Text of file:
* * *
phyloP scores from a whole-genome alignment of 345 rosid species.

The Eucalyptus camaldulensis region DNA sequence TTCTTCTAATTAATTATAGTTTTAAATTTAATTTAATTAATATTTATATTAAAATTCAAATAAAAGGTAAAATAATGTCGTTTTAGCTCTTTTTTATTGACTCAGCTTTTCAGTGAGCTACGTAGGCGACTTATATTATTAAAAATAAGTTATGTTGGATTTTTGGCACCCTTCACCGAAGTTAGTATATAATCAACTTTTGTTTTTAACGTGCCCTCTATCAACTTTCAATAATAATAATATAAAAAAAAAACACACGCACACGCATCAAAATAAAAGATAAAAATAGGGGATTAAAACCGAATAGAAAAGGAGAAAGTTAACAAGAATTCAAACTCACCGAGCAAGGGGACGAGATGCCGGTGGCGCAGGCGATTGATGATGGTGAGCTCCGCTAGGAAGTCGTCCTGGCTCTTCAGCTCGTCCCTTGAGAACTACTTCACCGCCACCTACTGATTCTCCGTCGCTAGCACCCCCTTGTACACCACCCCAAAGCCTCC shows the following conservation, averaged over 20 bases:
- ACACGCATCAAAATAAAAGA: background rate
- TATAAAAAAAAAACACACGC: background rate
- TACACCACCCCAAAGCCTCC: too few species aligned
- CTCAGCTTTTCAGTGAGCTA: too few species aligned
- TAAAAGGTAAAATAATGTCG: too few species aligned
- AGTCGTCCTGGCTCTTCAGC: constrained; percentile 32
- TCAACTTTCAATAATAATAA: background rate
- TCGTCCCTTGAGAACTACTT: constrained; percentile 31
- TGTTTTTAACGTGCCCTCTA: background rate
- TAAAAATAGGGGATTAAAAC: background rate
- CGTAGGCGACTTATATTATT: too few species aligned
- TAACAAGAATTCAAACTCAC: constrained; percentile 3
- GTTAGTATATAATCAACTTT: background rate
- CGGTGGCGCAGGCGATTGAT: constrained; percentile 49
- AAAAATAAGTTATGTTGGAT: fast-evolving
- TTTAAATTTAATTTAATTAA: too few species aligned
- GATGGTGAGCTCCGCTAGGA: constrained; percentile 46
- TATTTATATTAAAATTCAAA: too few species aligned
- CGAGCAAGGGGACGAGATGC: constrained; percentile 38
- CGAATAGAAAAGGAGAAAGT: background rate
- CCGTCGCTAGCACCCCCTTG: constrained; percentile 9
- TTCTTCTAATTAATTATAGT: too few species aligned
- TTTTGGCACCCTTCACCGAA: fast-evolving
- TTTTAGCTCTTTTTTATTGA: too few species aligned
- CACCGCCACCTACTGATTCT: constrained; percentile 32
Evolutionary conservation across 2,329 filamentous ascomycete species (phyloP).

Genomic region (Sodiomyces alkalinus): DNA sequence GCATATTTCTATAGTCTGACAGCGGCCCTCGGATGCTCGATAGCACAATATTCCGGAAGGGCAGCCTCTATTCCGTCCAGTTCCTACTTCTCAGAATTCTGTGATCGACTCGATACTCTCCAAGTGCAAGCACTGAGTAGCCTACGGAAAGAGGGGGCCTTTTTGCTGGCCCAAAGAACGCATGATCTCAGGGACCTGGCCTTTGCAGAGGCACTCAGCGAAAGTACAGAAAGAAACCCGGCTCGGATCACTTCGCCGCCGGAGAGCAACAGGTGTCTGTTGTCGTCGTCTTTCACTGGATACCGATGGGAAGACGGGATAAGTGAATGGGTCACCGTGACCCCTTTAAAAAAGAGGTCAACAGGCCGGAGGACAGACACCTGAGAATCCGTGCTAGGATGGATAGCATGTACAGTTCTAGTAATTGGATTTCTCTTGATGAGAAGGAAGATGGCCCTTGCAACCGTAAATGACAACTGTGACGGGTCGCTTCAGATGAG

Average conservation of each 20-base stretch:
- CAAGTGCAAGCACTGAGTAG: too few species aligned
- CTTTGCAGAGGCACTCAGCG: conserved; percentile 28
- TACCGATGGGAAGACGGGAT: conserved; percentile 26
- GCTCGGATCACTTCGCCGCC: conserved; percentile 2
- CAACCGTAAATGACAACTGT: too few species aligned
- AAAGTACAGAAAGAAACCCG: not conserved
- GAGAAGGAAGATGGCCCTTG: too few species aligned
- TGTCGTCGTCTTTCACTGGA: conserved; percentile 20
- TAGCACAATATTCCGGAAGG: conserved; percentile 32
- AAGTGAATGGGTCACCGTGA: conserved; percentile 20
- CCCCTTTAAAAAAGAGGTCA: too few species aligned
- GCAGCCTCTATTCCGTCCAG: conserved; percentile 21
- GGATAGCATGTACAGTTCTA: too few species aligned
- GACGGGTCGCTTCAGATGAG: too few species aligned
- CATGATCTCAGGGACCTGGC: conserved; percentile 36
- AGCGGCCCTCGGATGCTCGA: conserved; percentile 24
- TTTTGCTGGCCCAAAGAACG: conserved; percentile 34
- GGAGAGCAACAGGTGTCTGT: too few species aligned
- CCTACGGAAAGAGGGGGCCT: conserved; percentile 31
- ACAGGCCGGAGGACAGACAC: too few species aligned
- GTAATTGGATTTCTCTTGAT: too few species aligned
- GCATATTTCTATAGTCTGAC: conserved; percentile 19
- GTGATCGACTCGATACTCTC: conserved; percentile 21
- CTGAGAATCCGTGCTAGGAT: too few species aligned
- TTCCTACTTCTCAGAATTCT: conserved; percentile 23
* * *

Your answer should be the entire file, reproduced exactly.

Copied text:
phyloP scores from a whole-genome alignment of 345 rosid species.

The Eucalyptus camaldulensis region DNA sequence TTCTTCTAATTAATTATAGTTTTAAATTTAATTTAATTAATATTTATATTAAAATTCAAATAAAAGGTAAAATAATGTCGTTTTAGCTCTTTTTTATTGACTCAGCTTTTCAGTGAGCTACGTAGGCGACTTATATTATTAAAAATAAGTTATGTTGGATTTTTGGCACCCTTCACCGAAGTTAGTATATAATCAACTTTTGTTTTTAACGTGCCCTCTATCAACTTTCAATAATAATAATATAAAAAAAAAACACACGCACACGCATCAAAATAAAAGATAAAAATAGGGGATTAAAACCGAATAGAAAAGGAGAAAGTTAACAAGAATTCAAACTCACCGAGCAAGGGGACGAGATGCCGGTGGCGCAGGCGATTGATGATGGTGAGCTCCGCTAGGAAGTCGTCCTGGCTCTTCAGCTCGTCCCTTGAGAACTACTTCACCGCCACCTACTGATTCTCCGTCGCTAGCACCCCCTTGTACACCACCCCAAAGCCTCC shows the following conservation, averaged over 20 bases:
- ACACGCATCAAAATAAAAGA: background rate
- TATAAAAAAAAAACACACGC: background rate
- TACACCACCCCAAAGCCTCC: too few species aligned
- CTCAGCTTTTCAGTGAGCTA: too few species aligned
- TAAAAGGTAAAATAATGTCG: too few species aligned
- AGTCGTCCTGGCTCTTCAGC: constrained; percentile 32
- TCAACTTTCAATAATAATAA: background rate
- TCGTCCCTTGAGAACTACTT: constrained; percentile 31
- TGTTTTTAACGTGCCCTCTA: background rate
- TAAAAATAGGGGATTAAAAC: background rate
- CGTAGGCGACTTATATTATT: too few species aligned
- TAACAAGAATTCAAACTCAC: constrained; percentile 3
- GTTAGTATATAATCAACTTT: background rate
- CGGTGGCGCAGGCGATTGAT: constrained; percentile 49
- AAAAATAAGTTATGTTGGAT: fast-evolving
- TTTAAATTTAATTTAATTAA: too few species aligned
- GATGGTGAGCTCCGCTAGGA: constrained; percentile 46
- TATTTATATTAAAATTCAAA: too few species aligned
- CGAGCAAGGGGACGAGATGC: constrained; percentile 38
- CGAATAGAAAAGGAGAAAGT: background rate
- CCGTCGCTAGCACCCCCTTG: constrained; percentile 9
- TTCTTCTAATTAATTATAGT: too few species aligned
- TTTTGGCACCCTTCACCGAA: fast-evolving
- TTTTAGCTCTTTTTTATTGA: too few species aligned
- CACCGCCACCTACTGATTCT: constrained; percentile 32
Evolutionary conservation across 2,329 filamentous ascomycete species (phyloP).

Genomic region (Sodiomyces alkalinus): DNA sequence GCATATTTCTATAGTCTGACAGCGGCCCTCGGATGCTCGATAGCACAATATTCCGGAAGGGCAGCCTCTATTCCGTCCAGTTCCTACTTCTCAGAATTCTGTGATCGACTCGATACTCTCCAAGTGCAAGCACTGAGTAGCCTACGGAAAGAGGGGGCCTTTTTGCTGGCCCAAAGAACGCATGATCTCAGGGACCTGGCCTTTGCAGAGGCACTCAGCGAAAGTACAGAAAGAAACCCGGCTCGGATCACTTCGCCGCCGGAGAGCAACAGGTGTCTGTTGTCGTCGTCTTTCACTGGATACCGATGGGAAGACGGGATAAGTGAATGGGTCACCGTGACCCCTTTAAAAAAGAGGTCAACAGGCCGGAGGACAGACACCTGAGAATCCGTGCTAGGATGGATAGCATGTACAGTTCTAGTAATTGGATTTCTCTTGATGAGAAGGAAGATGGCCCTTGCAACCGTAAATGACAACTGTGACGGGTCGCTTCAGATGAG

Average conservation of each 20-base stretch:
- CAAGTGCAAGCACTGAGTAG: too few species aligned
- CTTTGCAGAGGCACTCAGCG: conserved; percentile 28
- TACCGATGGGAAGACGGGAT: conserved; percentile 26
- GCTCGGATCACTTCGCCGCC: conserved; percentile 2
- CAACCGTAAATGACAACTGT: too few species aligned
- AAAGTACAGAAAGAAACCCG: not conserved
- GAGAAGGAAGATGGCCCTTG: too few species aligned
- TGTCGTCGTCTTTCACTGGA: conserved; percentile 20
- TAGCACAATATTCCGGAAGG: conserved; percentile 32
- AAGTGAATGGGTCACCGTGA: conserved; percentile 20
- CCCCTTTAAAAAAGAGGTCA: too few species aligned
- GCAGCCTCTATTCCGTCCAG: conserved; percentile 21
- GGATAGCATGTACAGTTCTA: too few species aligned
- GACGGGTCGCTTCAGATGAG: too few species aligned
- CATGATCTCAGGGACCTGGC: conserved; percentile 36
- AGCGGCCCTCGGATGCTCGA: conserved; percentile 24
- TTTTGCTGGCCCAAAGAACG: conserved; percentile 34
- GGAGAGCAACAGGTGTCTGT: too few species aligned
- CCTACGGAAAGAGGGGGCCT: conserved; percentile 31
- ACAGGCCGGAGGACAGACAC: too few species aligned
- GTAATTGGATTTCTCTTGAT: too few species aligned
- GCATATTTCTATAGTCTGAC: conserved; percentile 19
- GTGATCGACTCGATACTCTC: conserved; percentile 21
- CTGAGAATCCGTGCTAGGAT: too few species aligned
- TTCCTACTTCTCAGAATTCT: conserved; percentile 23